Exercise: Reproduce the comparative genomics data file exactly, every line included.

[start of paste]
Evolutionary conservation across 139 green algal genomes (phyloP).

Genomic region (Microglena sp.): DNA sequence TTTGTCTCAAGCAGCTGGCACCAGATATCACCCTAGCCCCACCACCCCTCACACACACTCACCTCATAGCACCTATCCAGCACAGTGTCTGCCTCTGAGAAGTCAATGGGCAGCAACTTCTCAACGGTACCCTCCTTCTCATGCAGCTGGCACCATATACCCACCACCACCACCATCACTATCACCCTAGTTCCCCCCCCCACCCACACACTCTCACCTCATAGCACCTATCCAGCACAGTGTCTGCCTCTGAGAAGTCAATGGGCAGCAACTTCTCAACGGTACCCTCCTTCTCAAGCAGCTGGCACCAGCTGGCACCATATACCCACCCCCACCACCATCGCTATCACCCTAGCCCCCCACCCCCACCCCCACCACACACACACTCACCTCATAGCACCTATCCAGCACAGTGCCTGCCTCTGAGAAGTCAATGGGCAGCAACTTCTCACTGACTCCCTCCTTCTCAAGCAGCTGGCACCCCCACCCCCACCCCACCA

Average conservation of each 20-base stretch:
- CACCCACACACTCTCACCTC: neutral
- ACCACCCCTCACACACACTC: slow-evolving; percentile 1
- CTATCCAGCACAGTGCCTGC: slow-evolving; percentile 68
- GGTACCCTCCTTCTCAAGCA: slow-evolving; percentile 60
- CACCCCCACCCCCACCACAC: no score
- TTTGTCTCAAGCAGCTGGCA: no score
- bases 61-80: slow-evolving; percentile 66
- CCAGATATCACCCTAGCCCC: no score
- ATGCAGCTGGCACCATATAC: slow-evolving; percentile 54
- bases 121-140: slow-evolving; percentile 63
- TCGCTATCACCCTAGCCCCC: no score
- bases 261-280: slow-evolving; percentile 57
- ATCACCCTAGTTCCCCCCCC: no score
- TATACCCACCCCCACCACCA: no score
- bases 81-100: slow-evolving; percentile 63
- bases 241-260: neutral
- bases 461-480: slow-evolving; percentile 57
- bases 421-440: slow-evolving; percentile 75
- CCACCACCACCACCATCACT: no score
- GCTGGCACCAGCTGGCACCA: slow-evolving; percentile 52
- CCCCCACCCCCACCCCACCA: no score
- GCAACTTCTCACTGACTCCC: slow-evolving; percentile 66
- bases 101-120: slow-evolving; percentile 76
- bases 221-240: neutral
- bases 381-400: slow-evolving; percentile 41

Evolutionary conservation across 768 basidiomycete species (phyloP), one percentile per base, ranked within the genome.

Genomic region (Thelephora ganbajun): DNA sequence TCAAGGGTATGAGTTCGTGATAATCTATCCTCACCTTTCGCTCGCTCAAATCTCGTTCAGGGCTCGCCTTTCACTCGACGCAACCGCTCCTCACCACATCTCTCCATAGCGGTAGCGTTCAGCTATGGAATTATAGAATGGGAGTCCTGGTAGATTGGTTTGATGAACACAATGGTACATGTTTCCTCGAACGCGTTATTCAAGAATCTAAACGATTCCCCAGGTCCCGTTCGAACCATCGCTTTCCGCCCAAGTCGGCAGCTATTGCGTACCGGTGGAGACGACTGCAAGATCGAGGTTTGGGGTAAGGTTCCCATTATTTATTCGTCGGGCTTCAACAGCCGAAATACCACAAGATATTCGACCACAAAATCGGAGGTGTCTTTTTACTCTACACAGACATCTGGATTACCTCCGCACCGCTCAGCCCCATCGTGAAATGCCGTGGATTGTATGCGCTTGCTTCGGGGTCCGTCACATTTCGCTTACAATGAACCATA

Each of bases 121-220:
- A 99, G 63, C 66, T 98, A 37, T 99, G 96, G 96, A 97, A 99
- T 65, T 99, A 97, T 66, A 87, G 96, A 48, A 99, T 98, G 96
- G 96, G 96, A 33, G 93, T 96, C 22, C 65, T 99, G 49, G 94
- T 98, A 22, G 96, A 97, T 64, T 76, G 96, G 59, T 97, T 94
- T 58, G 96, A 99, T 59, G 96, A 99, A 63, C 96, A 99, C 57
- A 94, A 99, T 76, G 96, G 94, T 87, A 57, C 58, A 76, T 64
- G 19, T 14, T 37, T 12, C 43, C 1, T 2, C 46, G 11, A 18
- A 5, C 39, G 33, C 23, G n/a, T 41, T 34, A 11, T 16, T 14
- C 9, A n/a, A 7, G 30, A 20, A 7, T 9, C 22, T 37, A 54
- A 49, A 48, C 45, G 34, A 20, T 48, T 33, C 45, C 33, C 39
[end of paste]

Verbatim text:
Evolutionary conservation across 139 green algal genomes (phyloP).

Genomic region (Microglena sp.): DNA sequence TTTGTCTCAAGCAGCTGGCACCAGATATCACCCTAGCCCCACCACCCCTCACACACACTCACCTCATAGCACCTATCCAGCACAGTGTCTGCCTCTGAGAAGTCAATGGGCAGCAACTTCTCAACGGTACCCTCCTTCTCATGCAGCTGGCACCATATACCCACCACCACCACCATCACTATCACCCTAGTTCCCCCCCCCACCCACACACTCTCACCTCATAGCACCTATCCAGCACAGTGTCTGCCTCTGAGAAGTCAATGGGCAGCAACTTCTCAACGGTACCCTCCTTCTCAAGCAGCTGGCACCAGCTGGCACCATATACCCACCCCCACCACCATCGCTATCACCCTAGCCCCCCACCCCCACCCCCACCACACACACACTCACCTCATAGCACCTATCCAGCACAGTGCCTGCCTCTGAGAAGTCAATGGGCAGCAACTTCTCACTGACTCCCTCCTTCTCAAGCAGCTGGCACCCCCACCCCCACCCCACCA

Average conservation of each 20-base stretch:
- CACCCACACACTCTCACCTC: neutral
- ACCACCCCTCACACACACTC: slow-evolving; percentile 1
- CTATCCAGCACAGTGCCTGC: slow-evolving; percentile 68
- GGTACCCTCCTTCTCAAGCA: slow-evolving; percentile 60
- CACCCCCACCCCCACCACAC: no score
- TTTGTCTCAAGCAGCTGGCA: no score
- bases 61-80: slow-evolving; percentile 66
- CCAGATATCACCCTAGCCCC: no score
- ATGCAGCTGGCACCATATAC: slow-evolving; percentile 54
- bases 121-140: slow-evolving; percentile 63
- TCGCTATCACCCTAGCCCCC: no score
- bases 261-280: slow-evolving; percentile 57
- ATCACCCTAGTTCCCCCCCC: no score
- TATACCCACCCCCACCACCA: no score
- bases 81-100: slow-evolving; percentile 63
- bases 241-260: neutral
- bases 461-480: slow-evolving; percentile 57
- bases 421-440: slow-evolving; percentile 75
- CCACCACCACCACCATCACT: no score
- GCTGGCACCAGCTGGCACCA: slow-evolving; percentile 52
- CCCCCACCCCCACCCCACCA: no score
- GCAACTTCTCACTGACTCCC: slow-evolving; percentile 66
- bases 101-120: slow-evolving; percentile 76
- bases 221-240: neutral
- bases 381-400: slow-evolving; percentile 41

Evolutionary conservation across 768 basidiomycete species (phyloP), one percentile per base, ranked within the genome.

Genomic region (Thelephora ganbajun): DNA sequence TCAAGGGTATGAGTTCGTGATAATCTATCCTCACCTTTCGCTCGCTCAAATCTCGTTCAGGGCTCGCCTTTCACTCGACGCAACCGCTCCTCACCACATCTCTCCATAGCGGTAGCGTTCAGCTATGGAATTATAGAATGGGAGTCCTGGTAGATTGGTTTGATGAACACAATGGTACATGTTTCCTCGAACGCGTTATTCAAGAATCTAAACGATTCCCCAGGTCCCGTTCGAACCATCGCTTTCCGCCCAAGTCGGCAGCTATTGCGTACCGGTGGAGACGACTGCAAGATCGAGGTTTGGGGTAAGGTTCCCATTATTTATTCGTCGGGCTTCAACAGCCGAAATACCACAAGATATTCGACCACAAAATCGGAGGTGTCTTTTTACTCTACACAGACATCTGGATTACCTCCGCACCGCTCAGCCCCATCGTGAAATGCCGTGGATTGTATGCGCTTGCTTCGGGGTCCGTCACATTTCGCTTACAATGAACCATA

Each of bases 121-220:
- A 99, G 63, C 66, T 98, A 37, T 99, G 96, G 96, A 97, A 99
- T 65, T 99, A 97, T 66, A 87, G 96, A 48, A 99, T 98, G 96
- G 96, G 96, A 33, G 93, T 96, C 22, C 65, T 99, G 49, G 94
- T 98, A 22, G 96, A 97, T 64, T 76, G 96, G 59, T 97, T 94
- T 58, G 96, A 99, T 59, G 96, A 99, A 63, C 96, A 99, C 57
- A 94, A 99, T 76, G 96, G 94, T 87, A 57, C 58, A 76, T 64
- G 19, T 14, T 37, T 12, C 43, C 1, T 2, C 46, G 11, A 18
- A 5, C 39, G 33, C 23, G n/a, T 41, T 34, A 11, T 16, T 14
- C 9, A n/a, A 7, G 30, A 20, A 7, T 9, C 22, T 37, A 54
- A 49, A 48, C 45, G 34, A 20, T 48, T 33, C 45, C 33, C 39